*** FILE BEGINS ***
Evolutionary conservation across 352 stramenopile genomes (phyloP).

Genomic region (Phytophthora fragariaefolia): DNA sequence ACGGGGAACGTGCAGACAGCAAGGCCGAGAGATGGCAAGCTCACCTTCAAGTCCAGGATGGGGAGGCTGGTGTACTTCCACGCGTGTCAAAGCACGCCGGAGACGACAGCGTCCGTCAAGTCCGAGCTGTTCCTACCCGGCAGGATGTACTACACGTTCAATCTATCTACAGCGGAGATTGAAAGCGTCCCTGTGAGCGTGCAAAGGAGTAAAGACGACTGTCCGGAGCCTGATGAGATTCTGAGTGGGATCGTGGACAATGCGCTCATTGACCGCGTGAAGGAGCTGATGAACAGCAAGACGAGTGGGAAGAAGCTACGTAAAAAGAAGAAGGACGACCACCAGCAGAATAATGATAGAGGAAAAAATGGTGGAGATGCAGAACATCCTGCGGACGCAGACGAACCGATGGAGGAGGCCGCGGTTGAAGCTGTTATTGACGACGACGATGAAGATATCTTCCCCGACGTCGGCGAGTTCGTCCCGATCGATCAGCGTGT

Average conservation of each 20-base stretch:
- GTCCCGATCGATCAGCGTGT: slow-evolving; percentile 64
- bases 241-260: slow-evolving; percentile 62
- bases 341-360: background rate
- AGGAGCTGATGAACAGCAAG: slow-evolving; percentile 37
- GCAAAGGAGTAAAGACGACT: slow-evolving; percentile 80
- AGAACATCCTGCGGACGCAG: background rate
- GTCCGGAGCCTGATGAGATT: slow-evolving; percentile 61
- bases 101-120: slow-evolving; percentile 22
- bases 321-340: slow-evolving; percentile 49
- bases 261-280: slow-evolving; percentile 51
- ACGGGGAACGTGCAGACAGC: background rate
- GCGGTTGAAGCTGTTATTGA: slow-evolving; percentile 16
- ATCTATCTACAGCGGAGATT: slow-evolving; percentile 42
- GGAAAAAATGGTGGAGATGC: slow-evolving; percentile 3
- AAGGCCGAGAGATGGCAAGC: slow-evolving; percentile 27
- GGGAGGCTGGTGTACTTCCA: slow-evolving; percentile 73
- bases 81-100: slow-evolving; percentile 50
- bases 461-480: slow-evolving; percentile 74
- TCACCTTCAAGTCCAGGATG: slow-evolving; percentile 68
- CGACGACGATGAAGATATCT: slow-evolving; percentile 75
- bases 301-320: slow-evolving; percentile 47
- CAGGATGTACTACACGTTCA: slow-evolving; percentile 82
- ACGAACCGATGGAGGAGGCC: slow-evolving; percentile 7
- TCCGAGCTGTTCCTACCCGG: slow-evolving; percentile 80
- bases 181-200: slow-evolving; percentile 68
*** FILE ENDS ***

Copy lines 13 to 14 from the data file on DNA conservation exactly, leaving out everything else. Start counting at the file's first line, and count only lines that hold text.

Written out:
- bases 261-280: slow-evolving; percentile 51
- ACGGGGAACGTGCAGACAGC: background rate